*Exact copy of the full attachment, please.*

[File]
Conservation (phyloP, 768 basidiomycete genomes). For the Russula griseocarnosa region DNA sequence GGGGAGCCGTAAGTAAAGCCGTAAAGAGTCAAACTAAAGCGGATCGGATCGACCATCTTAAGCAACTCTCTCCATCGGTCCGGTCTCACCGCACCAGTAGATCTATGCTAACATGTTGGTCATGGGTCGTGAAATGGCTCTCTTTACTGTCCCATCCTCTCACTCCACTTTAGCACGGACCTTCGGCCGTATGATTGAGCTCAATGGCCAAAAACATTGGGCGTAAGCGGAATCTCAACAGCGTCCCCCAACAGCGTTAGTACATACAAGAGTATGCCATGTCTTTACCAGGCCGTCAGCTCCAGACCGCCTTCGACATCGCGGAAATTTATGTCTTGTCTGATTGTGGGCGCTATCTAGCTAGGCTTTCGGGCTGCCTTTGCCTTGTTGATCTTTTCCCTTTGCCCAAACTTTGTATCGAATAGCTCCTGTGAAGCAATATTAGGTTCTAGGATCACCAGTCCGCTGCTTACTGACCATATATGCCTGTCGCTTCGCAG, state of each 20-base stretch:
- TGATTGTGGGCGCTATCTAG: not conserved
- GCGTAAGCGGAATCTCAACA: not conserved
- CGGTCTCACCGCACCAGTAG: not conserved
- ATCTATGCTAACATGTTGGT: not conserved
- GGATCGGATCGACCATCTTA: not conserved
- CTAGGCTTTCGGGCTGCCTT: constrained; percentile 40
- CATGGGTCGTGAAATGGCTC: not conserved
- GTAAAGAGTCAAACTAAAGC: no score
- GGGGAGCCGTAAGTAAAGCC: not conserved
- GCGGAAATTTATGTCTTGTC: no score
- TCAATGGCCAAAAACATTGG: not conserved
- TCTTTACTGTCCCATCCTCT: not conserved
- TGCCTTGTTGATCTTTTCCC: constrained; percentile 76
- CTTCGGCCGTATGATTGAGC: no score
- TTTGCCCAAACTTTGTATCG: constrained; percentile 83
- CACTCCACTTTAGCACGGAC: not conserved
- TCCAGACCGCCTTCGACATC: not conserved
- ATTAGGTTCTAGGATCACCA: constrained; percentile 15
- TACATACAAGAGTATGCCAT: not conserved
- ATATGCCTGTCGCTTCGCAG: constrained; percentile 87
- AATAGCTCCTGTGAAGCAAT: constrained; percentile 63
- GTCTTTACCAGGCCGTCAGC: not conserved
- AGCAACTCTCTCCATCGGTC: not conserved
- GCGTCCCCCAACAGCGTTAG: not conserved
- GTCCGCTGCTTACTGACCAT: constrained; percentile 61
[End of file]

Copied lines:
Conservation (phyloP, 768 basidiomycete genomes). For the Russula griseocarnosa region DNA sequence GGGGAGCCGTAAGTAAAGCCGTAAAGAGTCAAACTAAAGCGGATCGGATCGACCATCTTAAGCAACTCTCTCCATCGGTCCGGTCTCACCGCACCAGTAGATCTATGCTAACATGTTGGTCATGGGTCGTGAAATGGCTCTCTTTACTGTCCCATCCTCTCACTCCACTTTAGCACGGACCTTCGGCCGTATGATTGAGCTCAATGGCCAAAAACATTGGGCGTAAGCGGAATCTCAACAGCGTCCCCCAACAGCGTTAGTACATACAAGAGTATGCCATGTCTTTACCAGGCCGTCAGCTCCAGACCGCCTTCGACATCGCGGAAATTTATGTCTTGTCTGATTGTGGGCGCTATCTAGCTAGGCTTTCGGGCTGCCTTTGCCTTGTTGATCTTTTCCCTTTGCCCAAACTTTGTATCGAATAGCTCCTGTGAAGCAATATTAGGTTCTAGGATCACCAGTCCGCTGCTTACTGACCATATATGCCTGTCGCTTCGCAG, state of each 20-base stretch:
- TGATTGTGGGCGCTATCTAG: not conserved
- GCGTAAGCGGAATCTCAACA: not conserved
- CGGTCTCACCGCACCAGTAG: not conserved
- ATCTATGCTAACATGTTGGT: not conserved
- GGATCGGATCGACCATCTTA: not conserved
- CTAGGCTTTCGGGCTGCCTT: constrained; percentile 40
- CATGGGTCGTGAAATGGCTC: not conserved
- GTAAAGAGTCAAACTAAAGC: no score
- GGGGAGCCGTAAGTAAAGCC: not conserved
- GCGGAAATTTATGTCTTGTC: no score
- TCAATGGCCAAAAACATTGG: not conserved
- TCTTTACTGTCCCATCCTCT: not conserved
- TGCCTTGTTGATCTTTTCCC: constrained; percentile 76
- CTTCGGCCGTATGATTGAGC: no score
- TTTGCCCAAACTTTGTATCG: constrained; percentile 83
- CACTCCACTTTAGCACGGAC: not conserved
- TCCAGACCGCCTTCGACATC: not conserved
- ATTAGGTTCTAGGATCACCA: constrained; percentile 15
- TACATACAAGAGTATGCCAT: not conserved
- ATATGCCTGTCGCTTCGCAG: constrained; percentile 87
- AATAGCTCCTGTGAAGCAAT: constrained; percentile 63
- GTCTTTACCAGGCCGTCAGC: not conserved
- AGCAACTCTCTCCATCGGTC: not conserved
- GCGTCCCCCAACAGCGTTAG: not conserved
- GTCCGCTGCTTACTGACCAT: constrained; percentile 61